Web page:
#SCMS17 Deformative Criticism Workshop — Slides, Videos, Tutorials, Stuff

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Click here or on the image above to view the slides from today’s workshop on “Deformative Criticism & Digital Experimentations in Film & Media Studies” at the 2107 SCMS conference.

Also, see here for a Google Doc with my contribution (“Glitch Augment Scan”) — including thoughts on AR, examples, and a super-simple AR tutorial — as well as links to videos, code, experiments, and deformations by my co-panelists Stephanie Boluk, Kevin Ferguson, Virginia Kuhn, Jason Mittell, and Mark Sample.

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Out Now: Network Ecologies

NetworkEcologies

Network Ecologies is a great new open-access collection edited by Amanda Starling Gould and Florian Wiencek and published by the Duke Franklin Humanities Institute. The collection takes advantage of the Scalar publishing platform to include a variety of media alongside scholarly texts. Among other things, it includes a collection of artworks by Karin Denson and myself, which we developed for an exhibit at Duke in 2015 (also organized by Amanda Starling Gould) and which grew out of a collaboration with the Duke S-1: Speculative Sensation Lab. There is also an archive of videos from a 2013 symposium, including contributions from Jussi Parikka, Mark Hansen, Stephanie Boluk, Patrick LeMieux, and many others. Lots of great things to discover here–check it out!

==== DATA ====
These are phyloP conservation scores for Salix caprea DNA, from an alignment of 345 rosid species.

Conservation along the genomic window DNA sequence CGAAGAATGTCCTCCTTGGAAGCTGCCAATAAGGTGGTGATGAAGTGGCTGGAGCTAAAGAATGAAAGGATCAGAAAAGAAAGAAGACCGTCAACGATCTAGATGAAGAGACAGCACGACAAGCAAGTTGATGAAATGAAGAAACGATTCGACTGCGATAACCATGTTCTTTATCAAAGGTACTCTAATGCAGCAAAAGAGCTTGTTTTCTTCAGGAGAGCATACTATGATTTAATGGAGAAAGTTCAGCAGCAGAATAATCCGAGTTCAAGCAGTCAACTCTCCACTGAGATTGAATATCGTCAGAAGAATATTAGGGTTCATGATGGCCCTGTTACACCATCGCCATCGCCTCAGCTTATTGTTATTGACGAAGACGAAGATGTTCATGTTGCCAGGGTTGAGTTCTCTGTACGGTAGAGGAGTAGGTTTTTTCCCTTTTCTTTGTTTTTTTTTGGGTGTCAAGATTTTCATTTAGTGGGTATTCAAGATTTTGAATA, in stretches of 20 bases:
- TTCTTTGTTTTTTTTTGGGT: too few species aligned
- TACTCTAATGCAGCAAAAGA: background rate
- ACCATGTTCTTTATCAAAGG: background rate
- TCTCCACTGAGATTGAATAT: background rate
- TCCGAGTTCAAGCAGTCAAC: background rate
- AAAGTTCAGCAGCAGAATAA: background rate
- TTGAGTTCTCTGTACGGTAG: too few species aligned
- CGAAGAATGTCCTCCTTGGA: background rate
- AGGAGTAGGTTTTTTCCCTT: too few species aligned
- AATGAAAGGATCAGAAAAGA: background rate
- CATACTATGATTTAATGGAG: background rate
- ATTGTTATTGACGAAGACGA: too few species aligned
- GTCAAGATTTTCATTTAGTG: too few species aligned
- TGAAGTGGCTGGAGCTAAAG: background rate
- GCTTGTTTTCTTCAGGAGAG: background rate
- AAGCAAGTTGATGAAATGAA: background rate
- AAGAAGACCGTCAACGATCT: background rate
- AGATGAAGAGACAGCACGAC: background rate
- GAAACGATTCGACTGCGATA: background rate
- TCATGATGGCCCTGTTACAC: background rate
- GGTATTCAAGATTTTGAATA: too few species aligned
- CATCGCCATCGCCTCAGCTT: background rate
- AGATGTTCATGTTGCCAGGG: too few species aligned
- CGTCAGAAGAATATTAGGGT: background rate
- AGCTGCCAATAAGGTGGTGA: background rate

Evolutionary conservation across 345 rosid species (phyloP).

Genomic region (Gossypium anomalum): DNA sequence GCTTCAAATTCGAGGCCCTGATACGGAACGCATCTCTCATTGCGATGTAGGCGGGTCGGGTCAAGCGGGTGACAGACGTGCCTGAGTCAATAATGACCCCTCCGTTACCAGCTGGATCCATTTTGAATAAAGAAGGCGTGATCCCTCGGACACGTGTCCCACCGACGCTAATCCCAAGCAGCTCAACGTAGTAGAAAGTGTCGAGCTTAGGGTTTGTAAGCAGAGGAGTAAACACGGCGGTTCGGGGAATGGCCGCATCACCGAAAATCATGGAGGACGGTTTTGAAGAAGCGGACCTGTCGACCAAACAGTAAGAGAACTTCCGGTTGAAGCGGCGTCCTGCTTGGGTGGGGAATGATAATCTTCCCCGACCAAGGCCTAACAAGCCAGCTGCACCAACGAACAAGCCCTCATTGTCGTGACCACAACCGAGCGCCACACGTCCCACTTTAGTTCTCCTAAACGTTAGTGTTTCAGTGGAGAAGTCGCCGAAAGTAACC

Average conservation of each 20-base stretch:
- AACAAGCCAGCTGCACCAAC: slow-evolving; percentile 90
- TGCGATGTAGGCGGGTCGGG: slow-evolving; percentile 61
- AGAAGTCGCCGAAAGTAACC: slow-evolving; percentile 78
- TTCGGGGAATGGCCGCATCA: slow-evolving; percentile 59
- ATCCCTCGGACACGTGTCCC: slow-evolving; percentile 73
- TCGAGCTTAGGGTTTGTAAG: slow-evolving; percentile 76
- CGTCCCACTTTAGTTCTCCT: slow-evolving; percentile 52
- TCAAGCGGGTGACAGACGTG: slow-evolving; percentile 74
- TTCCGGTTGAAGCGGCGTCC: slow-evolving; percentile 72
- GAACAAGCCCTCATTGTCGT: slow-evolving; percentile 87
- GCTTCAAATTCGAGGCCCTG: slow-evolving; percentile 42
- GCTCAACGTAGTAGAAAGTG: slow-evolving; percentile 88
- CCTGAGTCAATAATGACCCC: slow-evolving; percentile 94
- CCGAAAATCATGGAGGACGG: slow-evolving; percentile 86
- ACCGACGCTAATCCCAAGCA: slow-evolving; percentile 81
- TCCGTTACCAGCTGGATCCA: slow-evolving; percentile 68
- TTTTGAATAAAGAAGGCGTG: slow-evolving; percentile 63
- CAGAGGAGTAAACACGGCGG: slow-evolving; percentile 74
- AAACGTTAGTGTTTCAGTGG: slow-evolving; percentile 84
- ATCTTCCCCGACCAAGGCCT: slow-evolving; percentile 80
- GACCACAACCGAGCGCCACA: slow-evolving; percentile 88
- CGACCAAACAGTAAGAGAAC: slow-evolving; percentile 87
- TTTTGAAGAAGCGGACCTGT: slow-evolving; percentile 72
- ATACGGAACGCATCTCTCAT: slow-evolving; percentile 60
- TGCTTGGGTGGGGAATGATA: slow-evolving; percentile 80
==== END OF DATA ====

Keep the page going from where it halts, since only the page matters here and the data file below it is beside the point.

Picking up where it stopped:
Video Games’ Extra-Ludic Echoes — SLSA 2015

machine-puzzled-them

I am excited to be a part of the panel “Video Games’ Extra-Ludic Echoes,” which will be chaired by my colleague David Rambo at the upcoming conference of the Society for Literature, Science, and the Arts (SLSA) — hosted in Houston this year by Rice University, November 12-15, 2015. Below you will find the panel description and links to the individual abstracts.

Video Games’ Extra-Ludic Echoes

Chair: David Rambo

Each of the three presentations in this panel perform their own media-theoretical approach to comprehend how video games extend and consolidate the sociotechnical logics surrounding their conception, production, and reception. We intend to kindle a discussion about the ways certain video games order significant ideologies and activities of human life: from multimedial culture industries to the blurred division between life and labor to the concealment of racism in the techniques of 20th-century entertainment. All three share a motivation to delineate various cultural and economic inheritances of video games and the transformative ways in which video games echo those inheritances.